Nigerian victims of Pfizer’s ignominious acts in Kano, have rightly asked and demanded compensation from Pfizer. Pfizer perpetrated acts of horrors against countless innocent Nigerian children and these children’s who are compelled to haplessly grapple and tackle with the after-effects of Pfizer’s illegal, unethical and depraved clinical trials in Kano City.

Pfizer and other corporations operating in Nigeria, must be informed that they are not above the laws. They must learn to respect the laws and lives in Nigeria

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Tim August 13, 2007 - 12:22 pm

Paul is right on this one. Not only nigerian professionals but the govt. is dereclicting in duties. Why sue Pfizer after about 11 years? The govt. should have frozen the companies assets and suspended its license till it agreed to adequate compensation and tendered unreserved apology! America cant tolerate 10% of the crime perpetrated on Nigerians without jailing those involved, disparaging us on their tv and fining/closing the company.

Paul I. Adujie August 12, 2007 - 5:52 pm

Thank you Mr. Cletus E. Olebunne, for your comments…. Pfizer has a pattern of infractions it would appear. It pays compensations in Australia, where no one died.

Pfizer's fate in Australia and I have posted it under my recent article. See? Nobody died, Pfizer is made to pay fines….. but in Nigeria, 11 innocent children died in the hands of Pfizer and countless others were maimed and Pfizer denies them compensation!

Pfizer was held to account and made liable in Australia, and yet, NOBODY died in the Australian case! SEE BELOW.

Pfizer has to pay fine over Celebrex ad in Australia

Pfizer will have to pay a A$100,000 ($85,454) fine for an ad

Australia's Reader's Digest, which promoted its COX-2

inhibitor Celebrex (celecoxib) for arthritis to the general public.

The code of conduct committee of the industry association

Medicines Australia said Pfizer's article was a "seemingly

flagrant disregard" of the code of conduct, breaching points

9.4 (promotion to the general public) and 9.5.2 (patient

education). The company has been told not to distribute the

article again directly to the general public.

Direct-to-consumer advertising of medicines is banned in

Australia, although advertising certain diseases is allowable.

Pfizer's four-page advertising feature, entitled "Choose to

Move: Living with Arthritis", included four references to

Celebrex product information and another reference to the

drug's consumer medicines information. In its defence, Pfizer

said that the ad had been drafted for a healthcare audience,

and that it was an "unfortunate oversight that in this instance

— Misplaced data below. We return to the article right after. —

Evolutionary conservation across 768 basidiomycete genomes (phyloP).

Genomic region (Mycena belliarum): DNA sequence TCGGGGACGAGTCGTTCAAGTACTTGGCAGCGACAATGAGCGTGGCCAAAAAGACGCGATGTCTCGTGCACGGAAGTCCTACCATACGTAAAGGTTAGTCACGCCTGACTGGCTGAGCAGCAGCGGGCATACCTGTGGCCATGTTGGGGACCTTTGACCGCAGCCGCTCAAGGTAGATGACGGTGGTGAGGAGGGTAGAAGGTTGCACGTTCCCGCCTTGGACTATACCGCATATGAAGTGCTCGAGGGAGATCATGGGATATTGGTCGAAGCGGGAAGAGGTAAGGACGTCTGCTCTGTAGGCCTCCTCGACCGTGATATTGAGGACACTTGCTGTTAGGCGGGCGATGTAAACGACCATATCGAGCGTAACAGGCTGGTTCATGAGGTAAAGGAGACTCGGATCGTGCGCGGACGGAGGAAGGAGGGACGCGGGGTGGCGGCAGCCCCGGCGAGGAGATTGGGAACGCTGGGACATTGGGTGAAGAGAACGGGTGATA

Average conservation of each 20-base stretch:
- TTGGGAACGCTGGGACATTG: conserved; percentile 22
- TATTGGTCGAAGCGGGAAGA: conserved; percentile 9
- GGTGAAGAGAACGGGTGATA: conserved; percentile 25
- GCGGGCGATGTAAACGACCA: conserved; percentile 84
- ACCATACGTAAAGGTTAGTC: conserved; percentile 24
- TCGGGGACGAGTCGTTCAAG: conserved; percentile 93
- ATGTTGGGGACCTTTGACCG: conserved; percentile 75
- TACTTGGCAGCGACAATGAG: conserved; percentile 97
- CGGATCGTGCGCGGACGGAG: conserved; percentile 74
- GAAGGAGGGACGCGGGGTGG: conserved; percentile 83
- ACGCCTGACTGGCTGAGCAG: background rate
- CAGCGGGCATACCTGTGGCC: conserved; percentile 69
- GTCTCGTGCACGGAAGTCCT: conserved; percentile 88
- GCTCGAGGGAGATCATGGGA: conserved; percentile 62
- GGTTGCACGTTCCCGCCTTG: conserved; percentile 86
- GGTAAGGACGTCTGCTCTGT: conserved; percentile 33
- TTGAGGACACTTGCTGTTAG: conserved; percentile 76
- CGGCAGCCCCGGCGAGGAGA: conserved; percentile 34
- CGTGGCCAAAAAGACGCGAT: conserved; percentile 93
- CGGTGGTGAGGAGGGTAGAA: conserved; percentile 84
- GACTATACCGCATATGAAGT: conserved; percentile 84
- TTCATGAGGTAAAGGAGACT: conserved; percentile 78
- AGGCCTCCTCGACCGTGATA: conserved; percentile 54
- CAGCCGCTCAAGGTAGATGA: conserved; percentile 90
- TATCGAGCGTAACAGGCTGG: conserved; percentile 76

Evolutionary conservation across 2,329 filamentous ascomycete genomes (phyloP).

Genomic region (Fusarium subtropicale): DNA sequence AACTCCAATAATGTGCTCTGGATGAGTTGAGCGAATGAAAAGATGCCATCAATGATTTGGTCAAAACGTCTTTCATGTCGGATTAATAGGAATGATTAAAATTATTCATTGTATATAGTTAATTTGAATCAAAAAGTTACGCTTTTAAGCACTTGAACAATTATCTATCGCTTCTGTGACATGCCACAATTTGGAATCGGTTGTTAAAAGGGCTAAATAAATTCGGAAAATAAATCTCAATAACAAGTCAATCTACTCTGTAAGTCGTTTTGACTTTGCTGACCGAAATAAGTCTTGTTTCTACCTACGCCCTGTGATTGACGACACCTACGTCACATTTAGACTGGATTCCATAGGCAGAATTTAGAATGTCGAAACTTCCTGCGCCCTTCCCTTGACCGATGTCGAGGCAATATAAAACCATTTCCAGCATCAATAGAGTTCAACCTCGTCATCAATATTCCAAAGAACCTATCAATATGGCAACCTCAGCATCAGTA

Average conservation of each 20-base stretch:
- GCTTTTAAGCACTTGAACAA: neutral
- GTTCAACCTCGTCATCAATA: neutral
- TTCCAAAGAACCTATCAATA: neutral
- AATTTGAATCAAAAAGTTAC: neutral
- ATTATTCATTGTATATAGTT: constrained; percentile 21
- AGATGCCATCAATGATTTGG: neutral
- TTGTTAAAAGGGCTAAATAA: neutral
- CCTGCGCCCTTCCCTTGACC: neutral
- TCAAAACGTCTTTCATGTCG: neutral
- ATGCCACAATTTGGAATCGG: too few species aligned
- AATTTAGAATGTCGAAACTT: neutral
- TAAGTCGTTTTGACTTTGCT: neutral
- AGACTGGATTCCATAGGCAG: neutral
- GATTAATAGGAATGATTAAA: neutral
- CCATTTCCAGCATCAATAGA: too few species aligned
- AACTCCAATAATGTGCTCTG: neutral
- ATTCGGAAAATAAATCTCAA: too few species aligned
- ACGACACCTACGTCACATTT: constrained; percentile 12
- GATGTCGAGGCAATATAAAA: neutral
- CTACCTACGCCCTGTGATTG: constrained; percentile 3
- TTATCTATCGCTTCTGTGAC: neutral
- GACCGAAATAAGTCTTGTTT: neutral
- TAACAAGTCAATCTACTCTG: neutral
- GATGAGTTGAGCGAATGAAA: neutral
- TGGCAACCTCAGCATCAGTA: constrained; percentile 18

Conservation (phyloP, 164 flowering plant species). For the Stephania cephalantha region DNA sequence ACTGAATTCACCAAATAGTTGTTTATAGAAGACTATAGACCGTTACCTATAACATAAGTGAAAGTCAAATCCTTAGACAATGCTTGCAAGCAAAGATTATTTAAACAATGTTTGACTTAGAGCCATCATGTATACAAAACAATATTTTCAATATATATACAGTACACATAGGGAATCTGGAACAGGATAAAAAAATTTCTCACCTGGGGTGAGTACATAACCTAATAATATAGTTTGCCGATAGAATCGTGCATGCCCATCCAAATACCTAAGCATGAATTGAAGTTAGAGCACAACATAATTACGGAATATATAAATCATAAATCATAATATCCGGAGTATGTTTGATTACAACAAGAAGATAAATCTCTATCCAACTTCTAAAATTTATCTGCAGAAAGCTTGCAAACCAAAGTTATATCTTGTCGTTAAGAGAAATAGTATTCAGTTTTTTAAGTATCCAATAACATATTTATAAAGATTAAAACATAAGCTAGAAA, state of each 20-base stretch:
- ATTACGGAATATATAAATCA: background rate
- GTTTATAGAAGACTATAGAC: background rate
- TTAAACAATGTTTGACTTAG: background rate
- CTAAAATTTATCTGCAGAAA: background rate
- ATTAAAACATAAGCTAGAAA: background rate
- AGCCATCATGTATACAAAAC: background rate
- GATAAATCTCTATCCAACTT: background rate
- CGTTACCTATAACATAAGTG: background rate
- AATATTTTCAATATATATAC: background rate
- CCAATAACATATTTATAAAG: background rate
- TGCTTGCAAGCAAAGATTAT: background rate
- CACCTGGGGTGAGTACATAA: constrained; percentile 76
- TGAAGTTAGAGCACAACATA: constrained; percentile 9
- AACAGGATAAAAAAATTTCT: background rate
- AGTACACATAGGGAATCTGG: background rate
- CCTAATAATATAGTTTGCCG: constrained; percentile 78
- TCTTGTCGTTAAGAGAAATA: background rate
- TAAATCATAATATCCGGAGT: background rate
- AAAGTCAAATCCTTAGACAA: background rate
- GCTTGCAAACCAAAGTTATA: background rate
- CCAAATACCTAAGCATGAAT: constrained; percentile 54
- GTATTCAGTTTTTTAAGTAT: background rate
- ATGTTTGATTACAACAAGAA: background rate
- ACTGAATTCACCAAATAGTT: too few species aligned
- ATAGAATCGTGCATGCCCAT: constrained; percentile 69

the referencing had not been adequately changed for

distribution to the general public".

The complaint was made by an unnamed academic at NSW

University, but Healthy Skepticism, the Australian-based

organisation that highlights the techniques used by

pharmaceutical companies to promote their drugs, followed

up the charge with a detailed account of the faults of the ad

on its website.

Healthy Skepticism points out that the ad's photo of two

arthritis sufferers was used extensively in Celebrex

promotional campaigns targeting doctors.

"This is a common approach used by drug companies to

sidestep the ban on direct-to-consumer advertising of

prescription medicines in Australia. The same illustration is

used in the promotion to consumers and to prescribers.

However, the name of the product advertised (in this case

Celebrex) is omitted in the consumer promotion to avoid

blatant DTCA. If doctors are shown the brochure by patients,

they cannot fail to recognise the product being promoted."

Healthy Skepticism says: "Confusing, misleading,

incomplete, deceptive, this consumer advertorial by Pfizer is

a very worrying example of de facto DCTA. Patients and the

public need reliable information they can trust. Consumer

information provided by drug companies aims to promote

sales first and is fundamentally biased. There is no role for

industry in the provision of information about diseases or

comparing treatments."

cInforma UK l.td 2007 ] http://www.scripnews.com ] July 6th 2007 ] No 3274

Cletus E. Olebunne August 11, 2007 - 11:47 am

Paul thanks for taking on this issue. This occurrence is exposing the decay in the system. It showcases the professional quality of Nigerian agencies—where they are NOT focusing. It also says a lot about the mindset of our professional class. You asked, where is the Nigerian media/press? Where are the Nigerian medical and pharmaceutical professional/workers? Your other question should have been, where are the Nigerian lawyers.